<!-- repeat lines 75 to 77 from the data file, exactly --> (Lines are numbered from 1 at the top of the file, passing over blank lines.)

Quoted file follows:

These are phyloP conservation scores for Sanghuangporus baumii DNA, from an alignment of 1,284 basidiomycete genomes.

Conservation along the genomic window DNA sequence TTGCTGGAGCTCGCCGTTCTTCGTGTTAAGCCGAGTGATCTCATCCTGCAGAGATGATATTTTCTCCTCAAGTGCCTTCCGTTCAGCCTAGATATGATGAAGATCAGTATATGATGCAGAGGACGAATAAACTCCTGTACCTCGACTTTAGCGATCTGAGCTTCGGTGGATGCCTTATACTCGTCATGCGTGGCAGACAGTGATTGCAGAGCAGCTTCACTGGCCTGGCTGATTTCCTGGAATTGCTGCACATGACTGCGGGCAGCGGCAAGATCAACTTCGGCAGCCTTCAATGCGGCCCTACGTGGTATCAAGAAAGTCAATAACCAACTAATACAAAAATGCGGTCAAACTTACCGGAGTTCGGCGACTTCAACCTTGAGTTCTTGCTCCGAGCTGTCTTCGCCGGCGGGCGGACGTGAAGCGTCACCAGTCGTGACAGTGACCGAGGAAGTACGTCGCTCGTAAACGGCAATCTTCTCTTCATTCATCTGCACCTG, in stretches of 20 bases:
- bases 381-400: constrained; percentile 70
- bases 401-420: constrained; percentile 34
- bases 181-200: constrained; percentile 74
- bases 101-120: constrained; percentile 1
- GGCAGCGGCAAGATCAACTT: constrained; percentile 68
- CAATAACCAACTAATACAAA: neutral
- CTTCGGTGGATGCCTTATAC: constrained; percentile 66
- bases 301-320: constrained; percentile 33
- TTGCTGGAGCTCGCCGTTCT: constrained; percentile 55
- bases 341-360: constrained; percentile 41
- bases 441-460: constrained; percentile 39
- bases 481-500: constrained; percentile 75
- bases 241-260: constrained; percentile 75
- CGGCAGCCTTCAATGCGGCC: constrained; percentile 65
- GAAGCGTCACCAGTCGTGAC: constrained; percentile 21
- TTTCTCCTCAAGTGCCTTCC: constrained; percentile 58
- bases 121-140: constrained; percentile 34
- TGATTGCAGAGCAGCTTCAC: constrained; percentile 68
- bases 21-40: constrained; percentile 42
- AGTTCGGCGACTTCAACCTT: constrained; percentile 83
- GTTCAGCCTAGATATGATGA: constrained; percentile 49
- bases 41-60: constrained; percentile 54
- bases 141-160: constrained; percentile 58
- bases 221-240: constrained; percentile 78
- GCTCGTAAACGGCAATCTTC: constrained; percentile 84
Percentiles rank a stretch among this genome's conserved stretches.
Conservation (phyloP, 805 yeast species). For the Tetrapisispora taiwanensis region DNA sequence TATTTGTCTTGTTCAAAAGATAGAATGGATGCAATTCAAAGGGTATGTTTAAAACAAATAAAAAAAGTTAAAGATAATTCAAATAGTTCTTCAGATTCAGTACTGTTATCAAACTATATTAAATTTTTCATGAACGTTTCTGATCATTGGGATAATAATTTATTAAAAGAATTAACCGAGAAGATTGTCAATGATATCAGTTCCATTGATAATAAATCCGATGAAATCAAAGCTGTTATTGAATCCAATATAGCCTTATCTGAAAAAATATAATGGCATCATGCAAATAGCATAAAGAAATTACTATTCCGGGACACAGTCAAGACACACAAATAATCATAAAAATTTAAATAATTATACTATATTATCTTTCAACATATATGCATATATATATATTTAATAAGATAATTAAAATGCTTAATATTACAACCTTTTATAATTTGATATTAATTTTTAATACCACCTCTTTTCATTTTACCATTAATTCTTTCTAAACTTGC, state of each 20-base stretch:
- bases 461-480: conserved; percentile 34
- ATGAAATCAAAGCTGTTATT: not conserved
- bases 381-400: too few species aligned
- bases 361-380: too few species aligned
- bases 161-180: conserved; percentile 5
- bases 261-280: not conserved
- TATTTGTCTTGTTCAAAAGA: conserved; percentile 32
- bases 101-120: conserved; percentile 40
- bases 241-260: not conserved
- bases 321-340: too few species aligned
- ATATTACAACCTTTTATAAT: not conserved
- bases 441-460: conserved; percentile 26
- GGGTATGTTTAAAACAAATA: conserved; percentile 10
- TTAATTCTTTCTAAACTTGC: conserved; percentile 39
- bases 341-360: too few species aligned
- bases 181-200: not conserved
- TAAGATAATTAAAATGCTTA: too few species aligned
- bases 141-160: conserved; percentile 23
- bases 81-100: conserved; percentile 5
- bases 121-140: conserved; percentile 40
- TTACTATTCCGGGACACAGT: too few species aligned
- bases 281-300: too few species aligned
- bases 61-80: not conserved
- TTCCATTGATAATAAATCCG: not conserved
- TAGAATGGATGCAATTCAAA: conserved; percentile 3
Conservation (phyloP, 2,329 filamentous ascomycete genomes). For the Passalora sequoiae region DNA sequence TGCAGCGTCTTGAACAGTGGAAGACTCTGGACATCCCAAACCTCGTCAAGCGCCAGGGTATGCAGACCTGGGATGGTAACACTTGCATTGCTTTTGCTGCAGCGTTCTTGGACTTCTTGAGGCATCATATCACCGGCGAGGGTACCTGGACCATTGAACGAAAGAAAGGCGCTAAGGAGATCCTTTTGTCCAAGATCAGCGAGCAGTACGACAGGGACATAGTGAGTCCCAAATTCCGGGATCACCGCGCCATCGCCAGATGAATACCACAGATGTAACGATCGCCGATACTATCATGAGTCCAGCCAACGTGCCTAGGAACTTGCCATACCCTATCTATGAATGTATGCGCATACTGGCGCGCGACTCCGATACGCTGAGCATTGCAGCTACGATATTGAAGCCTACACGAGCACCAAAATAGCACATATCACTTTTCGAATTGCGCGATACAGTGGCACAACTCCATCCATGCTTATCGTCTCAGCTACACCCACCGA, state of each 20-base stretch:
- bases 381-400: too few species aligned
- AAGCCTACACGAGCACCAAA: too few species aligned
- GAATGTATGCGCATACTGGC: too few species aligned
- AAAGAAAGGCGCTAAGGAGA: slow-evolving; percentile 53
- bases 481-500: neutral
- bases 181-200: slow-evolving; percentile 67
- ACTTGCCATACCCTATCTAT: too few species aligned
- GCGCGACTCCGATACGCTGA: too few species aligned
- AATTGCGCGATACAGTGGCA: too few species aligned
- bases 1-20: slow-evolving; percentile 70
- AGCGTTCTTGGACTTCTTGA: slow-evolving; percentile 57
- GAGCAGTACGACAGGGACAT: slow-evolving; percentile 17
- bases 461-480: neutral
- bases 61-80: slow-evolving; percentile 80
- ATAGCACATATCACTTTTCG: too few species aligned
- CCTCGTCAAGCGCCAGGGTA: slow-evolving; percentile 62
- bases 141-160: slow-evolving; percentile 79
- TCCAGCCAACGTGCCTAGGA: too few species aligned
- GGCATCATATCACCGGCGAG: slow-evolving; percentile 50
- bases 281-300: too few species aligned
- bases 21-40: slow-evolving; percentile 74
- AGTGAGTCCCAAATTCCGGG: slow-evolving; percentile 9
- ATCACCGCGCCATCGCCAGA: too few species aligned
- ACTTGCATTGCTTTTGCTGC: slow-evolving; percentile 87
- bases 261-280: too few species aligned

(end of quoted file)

- bases 281-300: too few species aligned
- bases 21-40: slow-evolving; percentile 74
- AGTGAGTCCCAAATTCCGGG: slow-evolving; percentile 9